Claire Marnane completed a Bachelor of Science (Honours) degree with a major in psychology, and believes that the practical aspects of her degree gave her skills that are valuable in any career. “There was a big emphasis on developing expertise in both independent work and team projects, which are undoubtedly useful experiences as well as perennially favourite topics for job interviewers. I was surprised at how comfortable I became giving presentations during my undergraduate course, which is something that I’ve used time and time again since graduation.”
Claire says that a science degree at University of Sydney provides a broad grounding in different subjects. “This is so important, because you never know what specific skills will be valued in the jobs that will be available after you graduate. I studied biology as part of my undergraduate degree, which I didn’t think I’d use a lot. Years later, I was surprised at how useful that knowledge was as a platform for understanding diet and disease relationships in my nutrition course,” Claire explains. “It’s about walking that line between keeping a clear focus on where you want your degree to take you, while also trying to introduce knowledge, skills and experiences in as many different fields as possible to balance your prospects.”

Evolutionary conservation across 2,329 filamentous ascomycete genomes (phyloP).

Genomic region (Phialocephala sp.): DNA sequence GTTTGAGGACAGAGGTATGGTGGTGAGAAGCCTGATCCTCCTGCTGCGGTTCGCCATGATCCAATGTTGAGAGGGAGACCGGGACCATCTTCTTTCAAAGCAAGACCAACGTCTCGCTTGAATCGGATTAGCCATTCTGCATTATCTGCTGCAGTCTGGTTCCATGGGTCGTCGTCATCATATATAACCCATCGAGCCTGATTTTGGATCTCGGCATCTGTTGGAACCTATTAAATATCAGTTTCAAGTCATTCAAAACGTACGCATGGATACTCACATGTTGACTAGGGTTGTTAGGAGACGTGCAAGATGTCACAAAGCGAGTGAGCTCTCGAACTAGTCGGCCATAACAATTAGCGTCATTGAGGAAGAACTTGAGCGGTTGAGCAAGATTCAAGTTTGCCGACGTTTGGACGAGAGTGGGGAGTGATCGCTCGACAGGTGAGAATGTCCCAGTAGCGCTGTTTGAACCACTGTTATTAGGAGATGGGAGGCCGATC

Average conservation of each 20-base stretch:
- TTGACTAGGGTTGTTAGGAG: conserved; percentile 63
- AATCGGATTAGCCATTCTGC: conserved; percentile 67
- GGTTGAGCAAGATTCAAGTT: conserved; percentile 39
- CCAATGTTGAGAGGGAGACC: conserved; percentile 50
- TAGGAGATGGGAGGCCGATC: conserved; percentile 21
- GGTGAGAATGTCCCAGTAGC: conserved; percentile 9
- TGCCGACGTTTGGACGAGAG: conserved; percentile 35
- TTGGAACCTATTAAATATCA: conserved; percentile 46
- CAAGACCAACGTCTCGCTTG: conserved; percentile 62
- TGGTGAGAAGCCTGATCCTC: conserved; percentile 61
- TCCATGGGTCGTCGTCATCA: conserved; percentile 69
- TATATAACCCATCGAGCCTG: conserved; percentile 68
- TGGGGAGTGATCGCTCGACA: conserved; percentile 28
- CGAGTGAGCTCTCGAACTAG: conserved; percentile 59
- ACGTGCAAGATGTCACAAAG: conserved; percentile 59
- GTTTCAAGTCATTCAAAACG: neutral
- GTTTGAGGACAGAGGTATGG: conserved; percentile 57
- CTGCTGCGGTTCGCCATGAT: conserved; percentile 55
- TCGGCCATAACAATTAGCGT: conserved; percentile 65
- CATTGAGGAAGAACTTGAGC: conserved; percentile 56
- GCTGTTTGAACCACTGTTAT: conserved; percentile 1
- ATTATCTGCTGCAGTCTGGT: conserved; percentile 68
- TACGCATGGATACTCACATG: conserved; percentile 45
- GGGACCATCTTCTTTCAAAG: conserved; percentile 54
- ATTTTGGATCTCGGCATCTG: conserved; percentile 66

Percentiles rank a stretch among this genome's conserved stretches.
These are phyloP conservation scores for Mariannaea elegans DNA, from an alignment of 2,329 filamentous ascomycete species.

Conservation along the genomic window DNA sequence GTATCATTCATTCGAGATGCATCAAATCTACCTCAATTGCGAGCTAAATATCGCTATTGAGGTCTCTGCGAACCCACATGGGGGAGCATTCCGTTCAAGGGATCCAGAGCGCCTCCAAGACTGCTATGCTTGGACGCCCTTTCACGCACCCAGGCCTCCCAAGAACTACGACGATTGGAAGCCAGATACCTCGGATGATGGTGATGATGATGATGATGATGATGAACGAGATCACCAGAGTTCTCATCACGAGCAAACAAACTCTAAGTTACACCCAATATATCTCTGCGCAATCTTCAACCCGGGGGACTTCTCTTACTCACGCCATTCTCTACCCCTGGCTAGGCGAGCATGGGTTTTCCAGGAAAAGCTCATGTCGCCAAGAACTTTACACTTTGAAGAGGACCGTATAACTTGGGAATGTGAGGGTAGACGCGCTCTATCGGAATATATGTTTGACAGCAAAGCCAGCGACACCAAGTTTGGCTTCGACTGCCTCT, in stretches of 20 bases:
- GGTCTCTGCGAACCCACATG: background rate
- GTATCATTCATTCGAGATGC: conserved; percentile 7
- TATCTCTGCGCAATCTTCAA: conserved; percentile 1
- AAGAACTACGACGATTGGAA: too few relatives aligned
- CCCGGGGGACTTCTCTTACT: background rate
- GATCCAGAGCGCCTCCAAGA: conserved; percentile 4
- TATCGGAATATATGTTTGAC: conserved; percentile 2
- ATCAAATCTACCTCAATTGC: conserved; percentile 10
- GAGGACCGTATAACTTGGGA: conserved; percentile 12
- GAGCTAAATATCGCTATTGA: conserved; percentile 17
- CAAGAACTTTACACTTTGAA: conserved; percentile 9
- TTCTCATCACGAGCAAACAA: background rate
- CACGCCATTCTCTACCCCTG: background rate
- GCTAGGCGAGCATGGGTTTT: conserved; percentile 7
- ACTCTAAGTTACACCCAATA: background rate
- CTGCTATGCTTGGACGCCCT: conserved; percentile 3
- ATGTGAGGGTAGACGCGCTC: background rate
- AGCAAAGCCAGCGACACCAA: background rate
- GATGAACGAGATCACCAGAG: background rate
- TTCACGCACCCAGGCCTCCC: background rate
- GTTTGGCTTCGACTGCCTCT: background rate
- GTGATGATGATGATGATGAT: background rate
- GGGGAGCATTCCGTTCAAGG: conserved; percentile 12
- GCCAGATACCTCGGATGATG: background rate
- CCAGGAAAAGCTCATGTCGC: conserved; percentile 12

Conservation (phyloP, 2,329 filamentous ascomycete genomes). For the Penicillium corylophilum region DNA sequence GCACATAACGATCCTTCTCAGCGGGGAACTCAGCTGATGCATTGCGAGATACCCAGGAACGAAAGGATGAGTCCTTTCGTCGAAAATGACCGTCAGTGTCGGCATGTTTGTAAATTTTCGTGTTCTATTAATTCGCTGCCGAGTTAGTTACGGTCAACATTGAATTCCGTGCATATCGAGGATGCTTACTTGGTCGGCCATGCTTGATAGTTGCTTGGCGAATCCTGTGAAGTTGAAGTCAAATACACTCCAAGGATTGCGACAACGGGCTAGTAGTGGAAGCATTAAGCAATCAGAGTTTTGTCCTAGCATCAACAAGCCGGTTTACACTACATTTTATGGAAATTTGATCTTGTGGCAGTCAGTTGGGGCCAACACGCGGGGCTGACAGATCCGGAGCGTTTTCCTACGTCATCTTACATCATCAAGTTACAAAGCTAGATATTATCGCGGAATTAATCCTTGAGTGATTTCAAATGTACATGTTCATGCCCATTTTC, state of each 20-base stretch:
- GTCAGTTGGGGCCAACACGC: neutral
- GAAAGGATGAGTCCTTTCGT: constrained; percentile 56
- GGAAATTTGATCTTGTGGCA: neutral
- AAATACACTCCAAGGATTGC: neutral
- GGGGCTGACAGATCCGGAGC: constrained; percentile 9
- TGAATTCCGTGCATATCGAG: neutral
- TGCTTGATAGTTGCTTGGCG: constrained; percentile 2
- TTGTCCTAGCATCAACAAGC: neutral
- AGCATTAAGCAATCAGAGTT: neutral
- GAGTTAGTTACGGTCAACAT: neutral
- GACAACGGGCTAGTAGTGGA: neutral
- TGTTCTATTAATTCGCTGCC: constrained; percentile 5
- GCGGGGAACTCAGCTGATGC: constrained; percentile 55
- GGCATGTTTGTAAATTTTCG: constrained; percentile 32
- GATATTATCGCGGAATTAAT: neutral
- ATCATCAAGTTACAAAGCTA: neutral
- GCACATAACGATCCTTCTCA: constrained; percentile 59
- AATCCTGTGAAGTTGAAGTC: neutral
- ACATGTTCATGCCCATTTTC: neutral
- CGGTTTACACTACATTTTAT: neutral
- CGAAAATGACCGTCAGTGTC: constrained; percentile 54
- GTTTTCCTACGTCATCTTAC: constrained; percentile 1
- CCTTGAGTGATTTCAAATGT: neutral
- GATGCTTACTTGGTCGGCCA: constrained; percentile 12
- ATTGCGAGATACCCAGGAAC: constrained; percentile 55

After completing her undergraduate degree, Claire worked as a research assistant in a teaching hospital, at a clinic treating anxiety disorders. She then decided to complete further training in the field of dietetics, and completed a Master of Nutrition and Dietetics at Sydney. “When I studied dietetic treatment of eating disorders I realised I’d found the perfect hybrid of psychology and dietetics,” she says. Marnane now works part-time as a clinical dietitian in the eating disorders unit at Wesley Hospital, where she’s also research active, and does research for the Psychiatry Research and Teaching Unit at Liverpool Hospital.
“Undergraduate science gives you a firm grounding to undertake research, especially in knowing where to obtain credible sources of information. These days anyone can post “information” on the web; paradoxically, the plentiful internet sources have made it harder than ever to find accurate facts amongst the reams of misinformation. Working in dietetics, I regularly see internet sites making claims about foods that aren’t supported by the evidence cited – so for me, it’s a critical skill to be able to evaluate the scientific research first-hand.”